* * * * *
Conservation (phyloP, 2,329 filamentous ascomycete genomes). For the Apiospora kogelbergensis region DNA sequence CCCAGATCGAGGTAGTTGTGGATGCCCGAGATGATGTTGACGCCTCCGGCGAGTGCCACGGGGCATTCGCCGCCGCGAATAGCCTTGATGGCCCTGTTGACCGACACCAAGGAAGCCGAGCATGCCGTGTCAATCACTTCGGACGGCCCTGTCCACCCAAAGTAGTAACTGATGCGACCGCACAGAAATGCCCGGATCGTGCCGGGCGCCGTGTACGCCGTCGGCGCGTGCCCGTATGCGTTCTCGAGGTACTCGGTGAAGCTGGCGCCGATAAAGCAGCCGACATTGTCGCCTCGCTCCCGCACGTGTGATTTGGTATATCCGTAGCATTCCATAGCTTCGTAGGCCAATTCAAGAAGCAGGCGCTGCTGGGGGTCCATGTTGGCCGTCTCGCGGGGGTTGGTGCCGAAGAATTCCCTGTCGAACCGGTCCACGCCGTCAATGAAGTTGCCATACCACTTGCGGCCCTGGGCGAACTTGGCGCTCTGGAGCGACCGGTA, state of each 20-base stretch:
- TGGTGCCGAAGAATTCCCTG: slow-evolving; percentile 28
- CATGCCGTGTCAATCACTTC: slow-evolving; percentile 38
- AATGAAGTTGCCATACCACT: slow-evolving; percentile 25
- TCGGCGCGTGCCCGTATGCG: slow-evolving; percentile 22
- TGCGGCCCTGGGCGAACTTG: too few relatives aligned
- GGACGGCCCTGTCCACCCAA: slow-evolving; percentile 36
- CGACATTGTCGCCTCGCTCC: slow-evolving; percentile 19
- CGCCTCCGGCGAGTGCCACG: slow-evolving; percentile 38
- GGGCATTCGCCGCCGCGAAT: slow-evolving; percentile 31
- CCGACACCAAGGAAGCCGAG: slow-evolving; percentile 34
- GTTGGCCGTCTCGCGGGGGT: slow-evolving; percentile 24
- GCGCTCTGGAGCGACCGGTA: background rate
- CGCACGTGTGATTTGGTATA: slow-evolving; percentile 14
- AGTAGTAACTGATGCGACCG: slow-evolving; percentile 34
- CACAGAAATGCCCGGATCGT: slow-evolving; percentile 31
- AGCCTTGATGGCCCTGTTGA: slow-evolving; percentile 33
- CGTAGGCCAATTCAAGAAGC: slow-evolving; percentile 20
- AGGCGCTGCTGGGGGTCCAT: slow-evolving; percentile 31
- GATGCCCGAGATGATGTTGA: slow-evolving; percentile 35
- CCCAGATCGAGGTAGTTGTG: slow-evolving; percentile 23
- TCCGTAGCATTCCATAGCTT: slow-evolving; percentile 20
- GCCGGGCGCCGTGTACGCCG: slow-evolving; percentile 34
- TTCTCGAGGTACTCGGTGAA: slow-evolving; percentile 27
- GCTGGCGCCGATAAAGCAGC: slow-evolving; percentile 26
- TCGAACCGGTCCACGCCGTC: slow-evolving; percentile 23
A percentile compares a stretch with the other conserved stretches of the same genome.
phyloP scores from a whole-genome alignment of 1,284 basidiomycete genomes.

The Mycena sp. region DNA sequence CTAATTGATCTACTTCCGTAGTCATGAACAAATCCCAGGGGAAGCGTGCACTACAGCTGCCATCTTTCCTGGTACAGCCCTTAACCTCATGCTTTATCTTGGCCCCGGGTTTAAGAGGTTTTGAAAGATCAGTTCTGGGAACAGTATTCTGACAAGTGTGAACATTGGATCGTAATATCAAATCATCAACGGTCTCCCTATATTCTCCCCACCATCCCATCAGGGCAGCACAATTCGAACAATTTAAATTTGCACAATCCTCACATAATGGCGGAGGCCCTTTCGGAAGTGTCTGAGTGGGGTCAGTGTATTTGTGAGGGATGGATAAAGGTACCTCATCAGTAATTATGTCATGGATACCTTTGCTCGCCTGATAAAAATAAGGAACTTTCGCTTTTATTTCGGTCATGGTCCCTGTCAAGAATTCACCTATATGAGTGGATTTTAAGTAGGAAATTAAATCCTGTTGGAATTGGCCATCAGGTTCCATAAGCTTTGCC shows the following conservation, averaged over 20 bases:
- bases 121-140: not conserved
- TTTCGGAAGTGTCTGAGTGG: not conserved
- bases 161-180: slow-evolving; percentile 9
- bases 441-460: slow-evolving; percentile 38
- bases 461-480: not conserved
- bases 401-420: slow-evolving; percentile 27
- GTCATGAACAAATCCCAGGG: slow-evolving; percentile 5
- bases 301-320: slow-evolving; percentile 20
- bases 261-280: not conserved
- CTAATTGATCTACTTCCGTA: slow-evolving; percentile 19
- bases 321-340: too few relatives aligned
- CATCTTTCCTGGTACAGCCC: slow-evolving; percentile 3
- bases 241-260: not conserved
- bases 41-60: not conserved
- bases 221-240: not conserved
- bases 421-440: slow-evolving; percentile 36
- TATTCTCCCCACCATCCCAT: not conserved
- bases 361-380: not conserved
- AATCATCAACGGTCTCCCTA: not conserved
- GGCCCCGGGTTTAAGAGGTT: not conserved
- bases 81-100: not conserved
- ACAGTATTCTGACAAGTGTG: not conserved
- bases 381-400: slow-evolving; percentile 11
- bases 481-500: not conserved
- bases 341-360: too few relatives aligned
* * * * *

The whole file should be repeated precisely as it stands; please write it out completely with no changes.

Conservation (phyloP, 2,329 filamentous ascomycete genomes). For the Apiospora kogelbergensis region DNA sequence CCCAGATCGAGGTAGTTGTGGATGCCCGAGATGATGTTGACGCCTCCGGCGAGTGCCACGGGGCATTCGCCGCCGCGAATAGCCTTGATGGCCCTGTTGACCGACACCAAGGAAGCCGAGCATGCCGTGTCAATCACTTCGGACGGCCCTGTCCACCCAAAGTAGTAACTGATGCGACCGCACAGAAATGCCCGGATCGTGCCGGGCGCCGTGTACGCCGTCGGCGCGTGCCCGTATGCGTTCTCGAGGTACTCGGTGAAGCTGGCGCCGATAAAGCAGCCGACATTGTCGCCTCGCTCCCGCACGTGTGATTTGGTATATCCGTAGCATTCCATAGCTTCGTAGGCCAATTCAAGAAGCAGGCGCTGCTGGGGGTCCATGTTGGCCGTCTCGCGGGGGTTGGTGCCGAAGAATTCCCTGTCGAACCGGTCCACGCCGTCAATGAAGTTGCCATACCACTTGCGGCCCTGGGCGAACTTGGCGCTCTGGAGCGACCGGTA, state of each 20-base stretch:
- TGGTGCCGAAGAATTCCCTG: slow-evolving; percentile 28
- CATGCCGTGTCAATCACTTC: slow-evolving; percentile 38
- AATGAAGTTGCCATACCACT: slow-evolving; percentile 25
- TCGGCGCGTGCCCGTATGCG: slow-evolving; percentile 22
- TGCGGCCCTGGGCGAACTTG: too few relatives aligned
- GGACGGCCCTGTCCACCCAA: slow-evolving; percentile 36
- CGACATTGTCGCCTCGCTCC: slow-evolving; percentile 19
- CGCCTCCGGCGAGTGCCACG: slow-evolving; percentile 38
- GGGCATTCGCCGCCGCGAAT: slow-evolving; percentile 31
- CCGACACCAAGGAAGCCGAG: slow-evolving; percentile 34
- GTTGGCCGTCTCGCGGGGGT: slow-evolving; percentile 24
- GCGCTCTGGAGCGACCGGTA: background rate
- CGCACGTGTGATTTGGTATA: slow-evolving; percentile 14
- AGTAGTAACTGATGCGACCG: slow-evolving; percentile 34
- CACAGAAATGCCCGGATCGT: slow-evolving; percentile 31
- AGCCTTGATGGCCCTGTTGA: slow-evolving; percentile 33
- CGTAGGCCAATTCAAGAAGC: slow-evolving; percentile 20
- AGGCGCTGCTGGGGGTCCAT: slow-evolving; percentile 31
- GATGCCCGAGATGATGTTGA: slow-evolving; percentile 35
- CCCAGATCGAGGTAGTTGTG: slow-evolving; percentile 23
- TCCGTAGCATTCCATAGCTT: slow-evolving; percentile 20
- GCCGGGCGCCGTGTACGCCG: slow-evolving; percentile 34
- TTCTCGAGGTACTCGGTGAA: slow-evolving; percentile 27
- GCTGGCGCCGATAAAGCAGC: slow-evolving; percentile 26
- TCGAACCGGTCCACGCCGTC: slow-evolving; percentile 23
A percentile compares a stretch with the other conserved stretches of the same genome.
phyloP scores from a whole-genome alignment of 1,284 basidiomycete genomes.

The Mycena sp. region DNA sequence CTAATTGATCTACTTCCGTAGTCATGAACAAATCCCAGGGGAAGCGTGCACTACAGCTGCCATCTTTCCTGGTACAGCCCTTAACCTCATGCTTTATCTTGGCCCCGGGTTTAAGAGGTTTTGAAAGATCAGTTCTGGGAACAGTATTCTGACAAGTGTGAACATTGGATCGTAATATCAAATCATCAACGGTCTCCCTATATTCTCCCCACCATCCCATCAGGGCAGCACAATTCGAACAATTTAAATTTGCACAATCCTCACATAATGGCGGAGGCCCTTTCGGAAGTGTCTGAGTGGGGTCAGTGTATTTGTGAGGGATGGATAAAGGTACCTCATCAGTAATTATGTCATGGATACCTTTGCTCGCCTGATAAAAATAAGGAACTTTCGCTTTTATTTCGGTCATGGTCCCTGTCAAGAATTCACCTATATGAGTGGATTTTAAGTAGGAAATTAAATCCTGTTGGAATTGGCCATCAGGTTCCATAAGCTTTGCC shows the following conservation, averaged over 20 bases:
- bases 121-140: not conserved
- TTTCGGAAGTGTCTGAGTGG: not conserved
- bases 161-180: slow-evolving; percentile 9
- bases 441-460: slow-evolving; percentile 38
- bases 461-480: not conserved
- bases 401-420: slow-evolving; percentile 27
- GTCATGAACAAATCCCAGGG: slow-evolving; percentile 5
- bases 301-320: slow-evolving; percentile 20
- bases 261-280: not conserved
- CTAATTGATCTACTTCCGTA: slow-evolving; percentile 19
- bases 321-340: too few relatives aligned
- CATCTTTCCTGGTACAGCCC: slow-evolving; percentile 3
- bases 241-260: not conserved
- bases 41-60: not conserved
- bases 221-240: not conserved
- bases 421-440: slow-evolving; percentile 36
- TATTCTCCCCACCATCCCAT: not conserved
- bases 361-380: not conserved
- AATCATCAACGGTCTCCCTA: not conserved
- GGCCCCGGGTTTAAGAGGTT: not conserved
- bases 81-100: not conserved
- ACAGTATTCTGACAAGTGTG: not conserved
- bases 381-400: slow-evolving; percentile 11
- bases 481-500: not conserved
- bases 341-360: too few relatives aligned